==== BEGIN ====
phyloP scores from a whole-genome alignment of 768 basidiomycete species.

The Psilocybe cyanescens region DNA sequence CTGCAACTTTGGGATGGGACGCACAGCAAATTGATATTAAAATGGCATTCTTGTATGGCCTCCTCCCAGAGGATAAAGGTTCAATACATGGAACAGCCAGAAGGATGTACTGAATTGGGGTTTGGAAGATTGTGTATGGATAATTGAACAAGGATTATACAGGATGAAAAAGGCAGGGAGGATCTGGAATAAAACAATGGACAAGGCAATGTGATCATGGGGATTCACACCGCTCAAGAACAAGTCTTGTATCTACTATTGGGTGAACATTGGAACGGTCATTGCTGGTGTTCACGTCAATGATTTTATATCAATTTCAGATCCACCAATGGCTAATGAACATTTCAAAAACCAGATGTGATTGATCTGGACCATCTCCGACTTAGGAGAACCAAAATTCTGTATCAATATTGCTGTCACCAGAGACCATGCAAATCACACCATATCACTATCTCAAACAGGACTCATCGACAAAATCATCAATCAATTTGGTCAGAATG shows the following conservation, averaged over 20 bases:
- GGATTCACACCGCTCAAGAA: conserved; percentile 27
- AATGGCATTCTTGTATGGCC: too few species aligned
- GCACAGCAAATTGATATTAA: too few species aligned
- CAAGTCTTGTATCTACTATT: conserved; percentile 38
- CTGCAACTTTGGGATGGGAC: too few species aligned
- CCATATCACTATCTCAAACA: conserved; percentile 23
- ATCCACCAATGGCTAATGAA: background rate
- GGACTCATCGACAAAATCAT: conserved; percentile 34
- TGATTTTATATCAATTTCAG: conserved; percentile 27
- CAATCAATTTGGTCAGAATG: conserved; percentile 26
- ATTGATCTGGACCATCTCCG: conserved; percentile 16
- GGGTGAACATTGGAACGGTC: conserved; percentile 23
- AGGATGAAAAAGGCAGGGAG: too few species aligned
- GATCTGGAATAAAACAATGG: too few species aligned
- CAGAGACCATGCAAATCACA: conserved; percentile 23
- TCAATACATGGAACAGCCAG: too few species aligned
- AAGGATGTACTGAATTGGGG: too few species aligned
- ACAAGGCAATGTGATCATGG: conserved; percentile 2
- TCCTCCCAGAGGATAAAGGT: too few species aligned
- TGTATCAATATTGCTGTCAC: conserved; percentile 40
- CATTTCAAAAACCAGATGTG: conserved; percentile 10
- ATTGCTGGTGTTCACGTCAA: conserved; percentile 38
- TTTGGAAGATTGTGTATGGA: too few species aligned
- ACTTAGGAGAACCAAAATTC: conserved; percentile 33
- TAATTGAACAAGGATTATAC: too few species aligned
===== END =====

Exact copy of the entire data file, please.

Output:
phyloP scores from a whole-genome alignment of 768 basidiomycete species.

The Psilocybe cyanescens region DNA sequence CTGCAACTTTGGGATGGGACGCACAGCAAATTGATATTAAAATGGCATTCTTGTATGGCCTCCTCCCAGAGGATAAAGGTTCAATACATGGAACAGCCAGAAGGATGTACTGAATTGGGGTTTGGAAGATTGTGTATGGATAATTGAACAAGGATTATACAGGATGAAAAAGGCAGGGAGGATCTGGAATAAAACAATGGACAAGGCAATGTGATCATGGGGATTCACACCGCTCAAGAACAAGTCTTGTATCTACTATTGGGTGAACATTGGAACGGTCATTGCTGGTGTTCACGTCAATGATTTTATATCAATTTCAGATCCACCAATGGCTAATGAACATTTCAAAAACCAGATGTGATTGATCTGGACCATCTCCGACTTAGGAGAACCAAAATTCTGTATCAATATTGCTGTCACCAGAGACCATGCAAATCACACCATATCACTATCTCAAACAGGACTCATCGACAAAATCATCAATCAATTTGGTCAGAATG shows the following conservation, averaged over 20 bases:
- GGATTCACACCGCTCAAGAA: conserved; percentile 27
- AATGGCATTCTTGTATGGCC: too few species aligned
- GCACAGCAAATTGATATTAA: too few species aligned
- CAAGTCTTGTATCTACTATT: conserved; percentile 38
- CTGCAACTTTGGGATGGGAC: too few species aligned
- CCATATCACTATCTCAAACA: conserved; percentile 23
- ATCCACCAATGGCTAATGAA: background rate
- GGACTCATCGACAAAATCAT: conserved; percentile 34
- TGATTTTATATCAATTTCAG: conserved; percentile 27
- CAATCAATTTGGTCAGAATG: conserved; percentile 26
- ATTGATCTGGACCATCTCCG: conserved; percentile 16
- GGGTGAACATTGGAACGGTC: conserved; percentile 23
- AGGATGAAAAAGGCAGGGAG: too few species aligned
- GATCTGGAATAAAACAATGG: too few species aligned
- CAGAGACCATGCAAATCACA: conserved; percentile 23
- TCAATACATGGAACAGCCAG: too few species aligned
- AAGGATGTACTGAATTGGGG: too few species aligned
- ACAAGGCAATGTGATCATGG: conserved; percentile 2
- TCCTCCCAGAGGATAAAGGT: too few species aligned
- TGTATCAATATTGCTGTCAC: conserved; percentile 40
- CATTTCAAAAACCAGATGTG: conserved; percentile 10
- ATTGCTGGTGTTCACGTCAA: conserved; percentile 38
- TTTGGAAGATTGTGTATGGA: too few species aligned
- ACTTAGGAGAACCAAAATTC: conserved; percentile 33
- TAATTGAACAAGGATTATAC: too few species aligned